One thing we know at the halfway mark of this campaign is that change is emerging as an overarching theme.

For Fine Gael, the task is to convince voters that change is too risky and puts the economic recovery and the adept handling of Brexit in jeopardy.

For Fianna Fáil, the challenge is to convince voters that it is the only party that can realistically lead an alternative government, the only party that stands a chance of bringing to an end Fine Gael's decade-long hold on power.

For Sinn Féin, the objective is to present itself as the agent of a deeper more fundamental change that can cast off the old-fashioned tribalism of Irish politics and replace it with a something entirely new.

At this stage, it looks like Sinn Féin's brand of change is an easy enough sell.

As she took to the floor of the Claire Byrne Live debate studio in NUI Galway last night, Mary Lou McDonald cast herself as the outsider, the anti-politician figure.

This was not too difficult given the debate started with statements from the leaders of the two biggest parties about why they do not want to do business with them. "Fianna Fáil and Fine Gael have had it all their own way now for almost a century," Ms McDonald said. "The truth is that they don’t want to let the alternative in."

This message was forcefully, if not a little misleadingly, communicated by the Ógra branch of the party, which tweeted a video of what it said was "Mary Lou putting manners on the posh boys".

It is a theme that continued when Sinn Féin launched its manifesto this afternoon. "Do voters want more of the same? Or do they want change that will solve the housing crisis, put money back in people’s pockets, deliver public services and plan for Irish unity," asked Ms McDonald.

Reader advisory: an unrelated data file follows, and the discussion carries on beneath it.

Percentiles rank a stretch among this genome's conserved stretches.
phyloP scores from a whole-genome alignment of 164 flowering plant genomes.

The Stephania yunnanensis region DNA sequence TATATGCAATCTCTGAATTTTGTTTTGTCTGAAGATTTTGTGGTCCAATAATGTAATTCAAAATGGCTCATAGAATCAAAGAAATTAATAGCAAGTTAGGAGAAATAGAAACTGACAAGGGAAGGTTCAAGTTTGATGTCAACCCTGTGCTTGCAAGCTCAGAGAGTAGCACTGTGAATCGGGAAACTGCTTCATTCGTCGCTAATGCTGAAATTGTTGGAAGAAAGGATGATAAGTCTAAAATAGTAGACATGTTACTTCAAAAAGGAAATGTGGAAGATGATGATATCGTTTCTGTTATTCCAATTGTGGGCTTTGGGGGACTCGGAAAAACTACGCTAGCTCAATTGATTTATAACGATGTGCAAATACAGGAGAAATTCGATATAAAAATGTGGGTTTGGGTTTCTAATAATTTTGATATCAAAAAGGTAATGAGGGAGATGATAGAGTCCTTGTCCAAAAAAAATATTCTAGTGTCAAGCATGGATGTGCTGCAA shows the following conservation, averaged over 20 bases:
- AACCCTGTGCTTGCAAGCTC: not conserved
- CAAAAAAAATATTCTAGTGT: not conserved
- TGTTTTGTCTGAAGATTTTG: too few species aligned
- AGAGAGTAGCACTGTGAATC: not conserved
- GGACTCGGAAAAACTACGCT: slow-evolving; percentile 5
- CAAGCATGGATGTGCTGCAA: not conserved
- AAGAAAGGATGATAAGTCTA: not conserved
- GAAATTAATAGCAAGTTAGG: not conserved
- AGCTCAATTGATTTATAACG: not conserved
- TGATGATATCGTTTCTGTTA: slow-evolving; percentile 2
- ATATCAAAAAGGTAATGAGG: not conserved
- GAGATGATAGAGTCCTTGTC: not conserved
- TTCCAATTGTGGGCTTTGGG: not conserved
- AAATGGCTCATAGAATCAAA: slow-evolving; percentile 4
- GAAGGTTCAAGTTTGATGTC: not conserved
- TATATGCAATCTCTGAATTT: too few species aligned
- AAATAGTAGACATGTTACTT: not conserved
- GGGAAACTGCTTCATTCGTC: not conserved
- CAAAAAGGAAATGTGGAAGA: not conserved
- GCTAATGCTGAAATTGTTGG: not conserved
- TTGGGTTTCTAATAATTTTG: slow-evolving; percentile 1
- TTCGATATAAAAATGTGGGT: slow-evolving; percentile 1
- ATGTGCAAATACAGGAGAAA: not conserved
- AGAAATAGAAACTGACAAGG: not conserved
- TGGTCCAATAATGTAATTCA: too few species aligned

The message appears to be resonating. According to the weekend opinion poll by Red C for the Business Post, younger voters in particular are putting their faith in Sinn Féin to solve some of the biggest issues affecting them.

The poll suggests that some 33% of under-35s trust Sinn Féin to solve the housing crisis, compared to 14% who trust Fine Gael and 13% who trust Fianna Fáil.

Recent experience - of both the marriage equality and Repeat the Eighth referendum campaigns - tells us that younger voters are mobilised by issues in a way that they are not by party politics.

If housing is the issue of this generation and if they are motivated enough to vote on that basis in similar numbers as they did in the referendums, then Sinn Féin could could stand to reap the rewards. 

Capturing the mood of change has helped Sinn Féin to have a good election so far. And while the other parties will be careful not to underestimate it (as they did at the start of the campaign) there are questions around whether this momentum can be sustained and whether it can drill down to constituency level.

Their manifesto has just been launched and with their surge in the polls, Sinn Féin is likely to come under far greater scrutiny. Ms McDonald used an interesting phrase when she said her party "would not trespass on the legitimate structures of government".

The party faces questions around what its attitude to certain institutions would be, such as how it would deliver its promise to ensure interest rates are reduced given the independence of the Central Bank.

When you go through constituency by constituency, the surge for Sinn Féin is not as obvious as it is in opinion polls.

There are many areas where it is left with a seriously diminished number of councillors following a poor showing in last year’s local elections.

And there are cases where people who lost their council seats are now seeking to be elected to the Dail - something that would require a huge swing towards the party in a short period of time.

Et Viola!

In other news, the former taoiseach Enda Kenny, who is bowing out of a long political career, is showing signs of having a bit of fun in retirement.

Speaking to the Irishman Abroad podcast, he recounted how US President Donald Trump could not pronounce the name of his wife, Fionnuala, during a St Patrick's Day visit to the White House - "so he called her Viola".

Mr Kenny did not take offence though, telling the podcast: "Now if a row breaks out at home I say: 'Now Viola, calm down a bit!'"